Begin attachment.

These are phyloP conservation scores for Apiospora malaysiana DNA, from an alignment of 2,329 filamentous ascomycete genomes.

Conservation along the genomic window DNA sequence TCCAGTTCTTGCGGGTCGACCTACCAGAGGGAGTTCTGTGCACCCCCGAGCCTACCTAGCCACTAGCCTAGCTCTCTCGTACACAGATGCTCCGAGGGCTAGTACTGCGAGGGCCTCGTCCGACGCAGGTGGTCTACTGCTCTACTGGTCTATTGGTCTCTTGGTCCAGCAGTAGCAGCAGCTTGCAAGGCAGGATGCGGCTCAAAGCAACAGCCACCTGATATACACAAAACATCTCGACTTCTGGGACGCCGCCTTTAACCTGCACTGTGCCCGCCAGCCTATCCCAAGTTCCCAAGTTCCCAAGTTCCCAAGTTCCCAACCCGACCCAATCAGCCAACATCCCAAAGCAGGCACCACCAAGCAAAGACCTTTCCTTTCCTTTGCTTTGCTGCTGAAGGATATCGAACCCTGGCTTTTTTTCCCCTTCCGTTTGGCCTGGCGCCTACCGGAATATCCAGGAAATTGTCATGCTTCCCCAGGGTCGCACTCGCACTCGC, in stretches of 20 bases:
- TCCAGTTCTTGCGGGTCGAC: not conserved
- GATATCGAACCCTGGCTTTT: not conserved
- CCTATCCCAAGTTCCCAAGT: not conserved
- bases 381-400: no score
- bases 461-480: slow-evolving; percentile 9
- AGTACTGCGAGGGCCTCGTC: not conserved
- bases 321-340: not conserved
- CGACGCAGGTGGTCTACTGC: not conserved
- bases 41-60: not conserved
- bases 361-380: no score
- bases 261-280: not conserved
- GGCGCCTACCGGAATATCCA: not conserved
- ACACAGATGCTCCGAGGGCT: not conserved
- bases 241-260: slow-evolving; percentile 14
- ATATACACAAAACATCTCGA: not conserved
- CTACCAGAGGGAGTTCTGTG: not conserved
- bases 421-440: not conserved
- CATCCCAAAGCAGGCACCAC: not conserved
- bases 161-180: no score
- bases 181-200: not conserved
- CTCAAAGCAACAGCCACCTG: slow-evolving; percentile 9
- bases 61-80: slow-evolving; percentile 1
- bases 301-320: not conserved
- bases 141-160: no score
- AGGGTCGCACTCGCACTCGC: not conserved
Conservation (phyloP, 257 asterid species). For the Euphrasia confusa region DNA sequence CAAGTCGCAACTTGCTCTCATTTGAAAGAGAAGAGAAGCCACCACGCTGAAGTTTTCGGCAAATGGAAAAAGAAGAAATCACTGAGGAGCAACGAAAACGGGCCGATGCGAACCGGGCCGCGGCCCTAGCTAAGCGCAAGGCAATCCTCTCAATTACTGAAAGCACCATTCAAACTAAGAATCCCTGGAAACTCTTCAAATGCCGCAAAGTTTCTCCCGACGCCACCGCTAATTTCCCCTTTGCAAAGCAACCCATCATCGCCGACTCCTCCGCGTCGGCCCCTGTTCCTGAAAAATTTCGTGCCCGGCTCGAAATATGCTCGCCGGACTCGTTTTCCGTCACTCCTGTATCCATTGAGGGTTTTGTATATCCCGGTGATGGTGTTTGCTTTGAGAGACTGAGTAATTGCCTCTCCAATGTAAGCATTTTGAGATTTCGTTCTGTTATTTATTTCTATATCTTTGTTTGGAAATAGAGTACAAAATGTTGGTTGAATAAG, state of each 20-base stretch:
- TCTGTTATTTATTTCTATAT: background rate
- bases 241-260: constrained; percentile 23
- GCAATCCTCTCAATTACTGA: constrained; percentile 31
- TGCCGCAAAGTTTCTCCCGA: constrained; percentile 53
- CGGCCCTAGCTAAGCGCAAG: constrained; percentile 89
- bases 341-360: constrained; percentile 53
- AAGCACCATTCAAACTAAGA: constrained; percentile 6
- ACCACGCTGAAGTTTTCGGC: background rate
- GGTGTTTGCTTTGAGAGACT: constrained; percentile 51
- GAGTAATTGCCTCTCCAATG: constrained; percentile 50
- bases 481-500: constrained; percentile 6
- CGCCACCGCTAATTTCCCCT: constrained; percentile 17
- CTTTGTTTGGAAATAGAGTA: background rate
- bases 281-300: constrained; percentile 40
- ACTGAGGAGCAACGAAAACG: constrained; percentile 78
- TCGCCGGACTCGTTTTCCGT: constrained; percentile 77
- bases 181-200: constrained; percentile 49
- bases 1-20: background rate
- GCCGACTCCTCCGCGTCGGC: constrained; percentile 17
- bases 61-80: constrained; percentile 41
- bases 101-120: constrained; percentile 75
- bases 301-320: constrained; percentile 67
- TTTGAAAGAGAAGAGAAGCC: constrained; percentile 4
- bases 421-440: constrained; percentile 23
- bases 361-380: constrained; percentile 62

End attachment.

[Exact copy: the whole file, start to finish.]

These are phyloP conservation scores for Apiospora malaysiana DNA, from an alignment of 2,329 filamentous ascomycete genomes.

Conservation along the genomic window DNA sequence TCCAGTTCTTGCGGGTCGACCTACCAGAGGGAGTTCTGTGCACCCCCGAGCCTACCTAGCCACTAGCCTAGCTCTCTCGTACACAGATGCTCCGAGGGCTAGTACTGCGAGGGCCTCGTCCGACGCAGGTGGTCTACTGCTCTACTGGTCTATTGGTCTCTTGGTCCAGCAGTAGCAGCAGCTTGCAAGGCAGGATGCGGCTCAAAGCAACAGCCACCTGATATACACAAAACATCTCGACTTCTGGGACGCCGCCTTTAACCTGCACTGTGCCCGCCAGCCTATCCCAAGTTCCCAAGTTCCCAAGTTCCCAAGTTCCCAACCCGACCCAATCAGCCAACATCCCAAAGCAGGCACCACCAAGCAAAGACCTTTCCTTTCCTTTGCTTTGCTGCTGAAGGATATCGAACCCTGGCTTTTTTTCCCCTTCCGTTTGGCCTGGCGCCTACCGGAATATCCAGGAAATTGTCATGCTTCCCCAGGGTCGCACTCGCACTCGC, in stretches of 20 bases:
- TCCAGTTCTTGCGGGTCGAC: not conserved
- GATATCGAACCCTGGCTTTT: not conserved
- CCTATCCCAAGTTCCCAAGT: not conserved
- bases 381-400: no score
- bases 461-480: slow-evolving; percentile 9
- AGTACTGCGAGGGCCTCGTC: not conserved
- bases 321-340: not conserved
- CGACGCAGGTGGTCTACTGC: not conserved
- bases 41-60: not conserved
- bases 361-380: no score
- bases 261-280: not conserved
- GGCGCCTACCGGAATATCCA: not conserved
- ACACAGATGCTCCGAGGGCT: not conserved
- bases 241-260: slow-evolving; percentile 14
- ATATACACAAAACATCTCGA: not conserved
- CTACCAGAGGGAGTTCTGTG: not conserved
- bases 421-440: not conserved
- CATCCCAAAGCAGGCACCAC: not conserved
- bases 161-180: no score
- bases 181-200: not conserved
- CTCAAAGCAACAGCCACCTG: slow-evolving; percentile 9
- bases 61-80: slow-evolving; percentile 1
- bases 301-320: not conserved
- bases 141-160: no score
- AGGGTCGCACTCGCACTCGC: not conserved
Conservation (phyloP, 257 asterid species). For the Euphrasia confusa region DNA sequence CAAGTCGCAACTTGCTCTCATTTGAAAGAGAAGAGAAGCCACCACGCTGAAGTTTTCGGCAAATGGAAAAAGAAGAAATCACTGAGGAGCAACGAAAACGGGCCGATGCGAACCGGGCCGCGGCCCTAGCTAAGCGCAAGGCAATCCTCTCAATTACTGAAAGCACCATTCAAACTAAGAATCCCTGGAAACTCTTCAAATGCCGCAAAGTTTCTCCCGACGCCACCGCTAATTTCCCCTTTGCAAAGCAACCCATCATCGCCGACTCCTCCGCGTCGGCCCCTGTTCCTGAAAAATTTCGTGCCCGGCTCGAAATATGCTCGCCGGACTCGTTTTCCGTCACTCCTGTATCCATTGAGGGTTTTGTATATCCCGGTGATGGTGTTTGCTTTGAGAGACTGAGTAATTGCCTCTCCAATGTAAGCATTTTGAGATTTCGTTCTGTTATTTATTTCTATATCTTTGTTTGGAAATAGAGTACAAAATGTTGGTTGAATAAG, state of each 20-base stretch:
- TCTGTTATTTATTTCTATAT: background rate
- bases 241-260: constrained; percentile 23
- GCAATCCTCTCAATTACTGA: constrained; percentile 31
- TGCCGCAAAGTTTCTCCCGA: constrained; percentile 53
- CGGCCCTAGCTAAGCGCAAG: constrained; percentile 89
- bases 341-360: constrained; percentile 53
- AAGCACCATTCAAACTAAGA: constrained; percentile 6
- ACCACGCTGAAGTTTTCGGC: background rate
- GGTGTTTGCTTTGAGAGACT: constrained; percentile 51
- GAGTAATTGCCTCTCCAATG: constrained; percentile 50
- bases 481-500: constrained; percentile 6
- CGCCACCGCTAATTTCCCCT: constrained; percentile 17
- CTTTGTTTGGAAATAGAGTA: background rate
- bases 281-300: constrained; percentile 40
- ACTGAGGAGCAACGAAAACG: constrained; percentile 78
- TCGCCGGACTCGTTTTCCGT: constrained; percentile 77
- bases 181-200: constrained; percentile 49
- bases 1-20: background rate
- GCCGACTCCTCCGCGTCGGC: constrained; percentile 17
- bases 61-80: constrained; percentile 41
- bases 101-120: constrained; percentile 75
- bases 301-320: constrained; percentile 67
- TTTGAAAGAGAAGAGAAGCC: constrained; percentile 4
- bases 421-440: constrained; percentile 23
- bases 361-380: constrained; percentile 62